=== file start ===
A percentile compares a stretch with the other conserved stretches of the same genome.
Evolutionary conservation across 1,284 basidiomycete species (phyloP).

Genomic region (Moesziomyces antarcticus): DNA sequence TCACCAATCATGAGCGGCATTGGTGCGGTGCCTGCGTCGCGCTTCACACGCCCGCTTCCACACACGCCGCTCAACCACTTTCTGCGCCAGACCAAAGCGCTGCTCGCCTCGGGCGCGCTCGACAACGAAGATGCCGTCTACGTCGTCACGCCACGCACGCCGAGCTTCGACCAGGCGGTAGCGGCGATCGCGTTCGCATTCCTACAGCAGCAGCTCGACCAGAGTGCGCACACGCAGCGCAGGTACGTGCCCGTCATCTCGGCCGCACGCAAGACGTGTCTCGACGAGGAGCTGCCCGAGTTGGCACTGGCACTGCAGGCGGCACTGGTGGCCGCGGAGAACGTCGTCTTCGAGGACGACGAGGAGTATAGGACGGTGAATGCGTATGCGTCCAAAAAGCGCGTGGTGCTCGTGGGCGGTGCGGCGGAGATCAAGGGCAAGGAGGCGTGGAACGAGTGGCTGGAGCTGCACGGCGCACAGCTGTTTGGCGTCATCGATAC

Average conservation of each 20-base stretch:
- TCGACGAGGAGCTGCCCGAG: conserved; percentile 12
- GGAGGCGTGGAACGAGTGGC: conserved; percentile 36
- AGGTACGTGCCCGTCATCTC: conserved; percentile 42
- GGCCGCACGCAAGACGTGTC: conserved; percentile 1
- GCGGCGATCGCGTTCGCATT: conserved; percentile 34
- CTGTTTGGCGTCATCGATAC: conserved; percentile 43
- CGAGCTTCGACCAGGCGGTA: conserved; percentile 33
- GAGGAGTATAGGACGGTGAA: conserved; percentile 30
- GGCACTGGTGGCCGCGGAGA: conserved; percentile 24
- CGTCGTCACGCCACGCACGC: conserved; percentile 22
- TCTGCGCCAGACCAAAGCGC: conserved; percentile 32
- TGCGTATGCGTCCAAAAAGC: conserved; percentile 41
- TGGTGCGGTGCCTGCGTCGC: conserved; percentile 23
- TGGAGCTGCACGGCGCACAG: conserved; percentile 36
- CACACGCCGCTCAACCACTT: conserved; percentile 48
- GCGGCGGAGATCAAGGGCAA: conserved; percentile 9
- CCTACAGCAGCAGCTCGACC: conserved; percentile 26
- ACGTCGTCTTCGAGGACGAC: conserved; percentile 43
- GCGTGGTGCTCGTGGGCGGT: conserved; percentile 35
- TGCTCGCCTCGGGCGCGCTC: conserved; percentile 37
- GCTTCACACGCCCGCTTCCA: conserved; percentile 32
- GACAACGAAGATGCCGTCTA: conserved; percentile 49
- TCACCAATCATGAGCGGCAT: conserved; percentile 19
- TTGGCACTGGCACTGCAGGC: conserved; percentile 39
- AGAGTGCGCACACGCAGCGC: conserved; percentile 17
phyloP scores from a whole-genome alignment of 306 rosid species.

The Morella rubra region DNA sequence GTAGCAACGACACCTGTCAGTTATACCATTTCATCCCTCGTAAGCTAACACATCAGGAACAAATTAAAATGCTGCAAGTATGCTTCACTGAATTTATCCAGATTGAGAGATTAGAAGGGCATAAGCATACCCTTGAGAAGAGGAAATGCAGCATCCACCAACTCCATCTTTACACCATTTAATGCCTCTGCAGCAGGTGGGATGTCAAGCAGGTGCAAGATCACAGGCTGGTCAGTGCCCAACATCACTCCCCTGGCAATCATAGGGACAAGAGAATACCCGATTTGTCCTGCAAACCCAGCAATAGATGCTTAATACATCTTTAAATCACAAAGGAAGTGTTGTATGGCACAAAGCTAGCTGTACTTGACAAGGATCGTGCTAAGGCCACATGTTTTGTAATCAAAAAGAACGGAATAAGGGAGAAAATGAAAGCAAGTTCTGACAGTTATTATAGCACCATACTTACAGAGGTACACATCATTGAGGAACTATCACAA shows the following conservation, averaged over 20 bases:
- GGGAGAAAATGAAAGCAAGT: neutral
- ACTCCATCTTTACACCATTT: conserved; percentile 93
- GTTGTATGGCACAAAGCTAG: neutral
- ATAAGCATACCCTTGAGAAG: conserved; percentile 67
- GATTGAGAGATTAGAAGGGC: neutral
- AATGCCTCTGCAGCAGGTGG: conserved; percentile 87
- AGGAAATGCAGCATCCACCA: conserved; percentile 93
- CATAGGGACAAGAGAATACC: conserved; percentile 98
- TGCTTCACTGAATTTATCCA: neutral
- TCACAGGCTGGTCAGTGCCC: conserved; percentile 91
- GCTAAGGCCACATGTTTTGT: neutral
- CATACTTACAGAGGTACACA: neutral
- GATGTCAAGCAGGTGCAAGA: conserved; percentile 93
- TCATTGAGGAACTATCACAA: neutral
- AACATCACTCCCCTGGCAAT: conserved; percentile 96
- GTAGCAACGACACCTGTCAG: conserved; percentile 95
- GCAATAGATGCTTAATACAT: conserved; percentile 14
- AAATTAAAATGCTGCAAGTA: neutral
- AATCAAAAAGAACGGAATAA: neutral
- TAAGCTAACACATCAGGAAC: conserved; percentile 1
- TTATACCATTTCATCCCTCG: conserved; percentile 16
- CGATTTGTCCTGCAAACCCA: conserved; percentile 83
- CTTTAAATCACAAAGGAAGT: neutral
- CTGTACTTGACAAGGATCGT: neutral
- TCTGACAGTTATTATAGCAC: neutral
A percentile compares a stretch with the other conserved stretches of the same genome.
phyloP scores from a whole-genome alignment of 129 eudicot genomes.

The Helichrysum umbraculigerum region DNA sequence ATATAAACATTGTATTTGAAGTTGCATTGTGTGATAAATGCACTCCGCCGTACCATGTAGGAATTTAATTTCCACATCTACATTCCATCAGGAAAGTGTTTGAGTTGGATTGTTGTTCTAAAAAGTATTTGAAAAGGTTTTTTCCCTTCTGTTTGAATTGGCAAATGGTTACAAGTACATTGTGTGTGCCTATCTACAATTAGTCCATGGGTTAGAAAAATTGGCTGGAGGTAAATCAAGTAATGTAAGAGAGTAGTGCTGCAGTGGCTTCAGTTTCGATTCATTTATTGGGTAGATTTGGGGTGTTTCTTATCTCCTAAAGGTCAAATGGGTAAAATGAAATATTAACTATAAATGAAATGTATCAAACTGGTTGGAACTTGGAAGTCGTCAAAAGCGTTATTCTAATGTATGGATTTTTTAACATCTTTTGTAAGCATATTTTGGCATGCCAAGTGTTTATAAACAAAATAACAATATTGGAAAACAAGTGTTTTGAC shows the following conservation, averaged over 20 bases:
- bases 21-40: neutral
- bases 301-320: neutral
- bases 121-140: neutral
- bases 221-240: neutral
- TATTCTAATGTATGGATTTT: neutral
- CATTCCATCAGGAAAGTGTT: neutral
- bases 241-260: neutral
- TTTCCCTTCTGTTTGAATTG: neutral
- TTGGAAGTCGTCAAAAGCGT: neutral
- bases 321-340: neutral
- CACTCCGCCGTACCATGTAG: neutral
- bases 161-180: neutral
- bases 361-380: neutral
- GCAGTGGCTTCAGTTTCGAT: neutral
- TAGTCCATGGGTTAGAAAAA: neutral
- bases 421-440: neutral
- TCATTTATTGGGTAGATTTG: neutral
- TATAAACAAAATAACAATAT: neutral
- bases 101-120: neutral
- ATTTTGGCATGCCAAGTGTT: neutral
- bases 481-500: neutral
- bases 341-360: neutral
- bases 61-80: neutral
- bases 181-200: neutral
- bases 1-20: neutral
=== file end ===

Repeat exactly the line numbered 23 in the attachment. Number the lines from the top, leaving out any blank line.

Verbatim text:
- GCGTGGTGCTCGTGGGCGGT: conserved; percentile 35